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Pregnant? Learn how to count kicks

Wondering about your baby's well-being is a normal part of expecting. But there's a refreshingly simple way to help you know if your baby is OK: Count their kicks.

What are kick counts?

Counting kicks is all about establishing what a normal amount of movement is for your baby. Feeling the same amount of movement from one day to the next can be a thumbs-up that your baby is doing well.

Doctors have a fancy name for this: fetal movement counting. And your provider may advise it if your pregnancy is high risk or you've felt your baby move less than what you think is normal.

But it may be beneficial for all pregnancies, starting at 28 weeks. Plus, taking the time to be attentive to your baby's kicks will encourage you to carve out time for rest. Even better, it can help you start bonding with your baby before the two of you meet.

How it's done

The best time to count kicks is when your baby is most active. Usually, that's after a meal, after you've been physically active or when you've eaten something sweet. You may also find that your baby moves more between 9 p.m. and 1 a.m., as your blood sugar level is dropping.

Find a comfortable position for counting. For some moms-to-be that's sitting in a well-supported position with their arms around their bellies. But lying on your left side—if that's comfortable—boosts circulation, which can make your baby move more.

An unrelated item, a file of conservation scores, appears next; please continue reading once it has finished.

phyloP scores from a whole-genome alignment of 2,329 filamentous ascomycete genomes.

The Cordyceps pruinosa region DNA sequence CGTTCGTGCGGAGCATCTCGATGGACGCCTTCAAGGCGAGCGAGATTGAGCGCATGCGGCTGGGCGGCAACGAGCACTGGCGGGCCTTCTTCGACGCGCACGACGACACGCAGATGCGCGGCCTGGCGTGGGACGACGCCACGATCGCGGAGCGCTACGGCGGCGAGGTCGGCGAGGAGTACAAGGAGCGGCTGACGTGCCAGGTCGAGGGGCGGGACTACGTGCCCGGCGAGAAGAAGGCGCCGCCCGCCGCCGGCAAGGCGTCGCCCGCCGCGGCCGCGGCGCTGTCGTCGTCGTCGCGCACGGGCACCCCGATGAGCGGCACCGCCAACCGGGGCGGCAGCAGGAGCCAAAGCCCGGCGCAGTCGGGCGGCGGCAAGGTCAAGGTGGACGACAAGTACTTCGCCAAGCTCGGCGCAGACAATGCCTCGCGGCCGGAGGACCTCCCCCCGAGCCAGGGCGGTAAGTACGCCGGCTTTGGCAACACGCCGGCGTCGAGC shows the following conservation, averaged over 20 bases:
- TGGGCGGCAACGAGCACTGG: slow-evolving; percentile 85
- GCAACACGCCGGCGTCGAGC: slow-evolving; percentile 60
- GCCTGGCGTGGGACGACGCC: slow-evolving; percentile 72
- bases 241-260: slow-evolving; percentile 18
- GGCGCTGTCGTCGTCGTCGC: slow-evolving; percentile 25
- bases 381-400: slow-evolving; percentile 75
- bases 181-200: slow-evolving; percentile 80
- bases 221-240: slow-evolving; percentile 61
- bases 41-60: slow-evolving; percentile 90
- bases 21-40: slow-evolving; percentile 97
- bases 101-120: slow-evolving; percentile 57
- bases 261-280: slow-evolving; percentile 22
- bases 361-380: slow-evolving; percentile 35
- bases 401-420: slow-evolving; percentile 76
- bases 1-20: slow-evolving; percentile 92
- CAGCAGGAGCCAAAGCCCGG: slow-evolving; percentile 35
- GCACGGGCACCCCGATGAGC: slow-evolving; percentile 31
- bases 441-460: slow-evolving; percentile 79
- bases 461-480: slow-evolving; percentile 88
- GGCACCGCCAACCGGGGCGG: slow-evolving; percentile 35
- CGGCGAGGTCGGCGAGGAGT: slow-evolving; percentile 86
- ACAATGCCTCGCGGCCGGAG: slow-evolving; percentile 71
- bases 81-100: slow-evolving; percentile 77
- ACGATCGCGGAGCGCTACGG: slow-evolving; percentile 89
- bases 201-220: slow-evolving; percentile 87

There are many different ways to count kicks. But an easy one is to watch the clock and track how long it takes to feel 10 kicks, flutters, swishes or rolls. 

Ideally, you should feel at least 10 movements within two hours. But chances are those 10 kicks will occur in less time.

And what if the kicks aren't coming? Don't panic. Every baby has its own level of activity. What's more, yours could simply be getting some shut-eye.

Still, the American College of Obstetricians and Gynecologists advises alerting your provider if it takes longer than two hours for your baby to make 10 movements. Call your provider as well if your baby's pattern of kicks has changed significantly.

None of this means anything is wrong with your baby. But additional tests may be necessary to be sure.

What are other ways to bond with your baby?

Check out these tips to get closer to your baby—before and after birth.

Sources: American College of Obstetricians and Gynecologists; American Pregnancy Association

Reviewed 3/8/2021

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